The chief Palestinian negotiator says that Israel must declare its support for a two-state solution for peace talks to resume.
Saeb Erekat says the international community must pressure Israel to abide by its previous commitments to a two-state solution, halt settlement activity and recognize past agreements signed with the Palestine Liberation Organization.
The newly formed right-wing Israeli government has so far sent mixed messages about how far it will commit to previous agreements and the two-state solution.
Erekat told The Associated Press on Saturday that just as the international community boycotts militant group Hamas, because it doesn't recognize Israel, pressure must be put on the Jewish state to abide by its own commitments.
Palestinian President Mahmoud Abbas has made peace talks with Israel's new government conditional on it committing to previous agreements and freezing Jewish settlement growth, aides said on Friday.
Erekat said Abbas conveyed this message directly to the Quartet of Middle East peace mediators - the United States, the European Union, Russia, and the United Nations.
"It was conveyed to the Quartet that Israel must accept the two-state solution and agreements signed, including Annapolis, and freeze settlement activities, in order to have political negotiations. You cannot have political negotiations without that," Erekat said.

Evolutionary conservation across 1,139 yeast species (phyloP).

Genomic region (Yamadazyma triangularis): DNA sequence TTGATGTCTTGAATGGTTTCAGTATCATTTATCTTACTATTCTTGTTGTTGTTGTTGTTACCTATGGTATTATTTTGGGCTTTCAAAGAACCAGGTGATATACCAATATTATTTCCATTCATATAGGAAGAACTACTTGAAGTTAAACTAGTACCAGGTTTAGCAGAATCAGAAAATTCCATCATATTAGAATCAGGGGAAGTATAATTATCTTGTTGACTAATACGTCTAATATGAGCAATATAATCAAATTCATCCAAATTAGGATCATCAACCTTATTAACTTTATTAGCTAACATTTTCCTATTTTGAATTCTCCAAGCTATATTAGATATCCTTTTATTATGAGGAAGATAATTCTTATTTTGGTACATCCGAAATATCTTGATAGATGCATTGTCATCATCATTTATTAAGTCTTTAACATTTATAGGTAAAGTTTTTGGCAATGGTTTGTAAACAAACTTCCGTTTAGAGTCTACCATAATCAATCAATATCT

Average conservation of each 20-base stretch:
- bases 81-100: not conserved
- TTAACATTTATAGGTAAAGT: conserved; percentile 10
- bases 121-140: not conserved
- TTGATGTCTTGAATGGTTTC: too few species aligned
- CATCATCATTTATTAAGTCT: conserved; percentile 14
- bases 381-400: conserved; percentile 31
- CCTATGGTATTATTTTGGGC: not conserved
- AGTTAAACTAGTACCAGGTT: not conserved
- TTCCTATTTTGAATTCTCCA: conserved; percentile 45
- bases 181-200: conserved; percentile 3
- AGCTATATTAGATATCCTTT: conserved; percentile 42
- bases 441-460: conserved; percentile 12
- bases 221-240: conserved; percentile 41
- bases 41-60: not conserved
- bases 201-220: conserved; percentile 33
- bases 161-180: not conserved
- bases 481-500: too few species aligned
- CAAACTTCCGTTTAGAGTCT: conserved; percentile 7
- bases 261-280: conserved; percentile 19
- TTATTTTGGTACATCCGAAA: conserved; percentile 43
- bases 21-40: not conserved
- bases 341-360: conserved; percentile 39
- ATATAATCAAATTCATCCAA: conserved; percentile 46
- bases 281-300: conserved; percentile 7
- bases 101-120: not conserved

If Israel made such a commitment, Erekat added, Abbas would agree to resume the negotiations immediately.
Western diplomats said that seemed unlikely, at least for the time being.
Israel's new foreign minister, Avigdor Lieberman, has declared as invalid the statehood talks launched at a U.S.-sponsored conference in Annapolis, Maryland in November 2007. He says peace efforts with the Palestinians have reached a "dead end" and that Israel should focus on other matters.
Prime Minister Benjamin Netanyahu has been more vague, saying his priority was to focus on economic and security issues instead of negotiating statehood borders, and the fate of Jerusalem and Palestinian refugees.
That could put Netanyahu on a collision course with the administration of U.S. President Barack Obama, who called this week for a Palestinian state alongside Israel as outlined in Annapolis, and said both sides needed to make compromises.
Netanyahu and Lieberman also support settlement growth despite U.S. calls for a freeze.
The Quartet's special envoy, former British prime minister Tony Blair, has urged Netanyahu to resume statehood talks in parallel with a push to boost the West Bank economy and to let Palestinians control more of their territory. Abbas's Western-backed government is based in the Israeli-occupied West Bank.
Blair also urged Netanyahu to ease Israel's blockade of the Gaza Strip, which Hamas Islamists seized in June 2007 after routing forces loyal to Abbas's secular Fatah faction.
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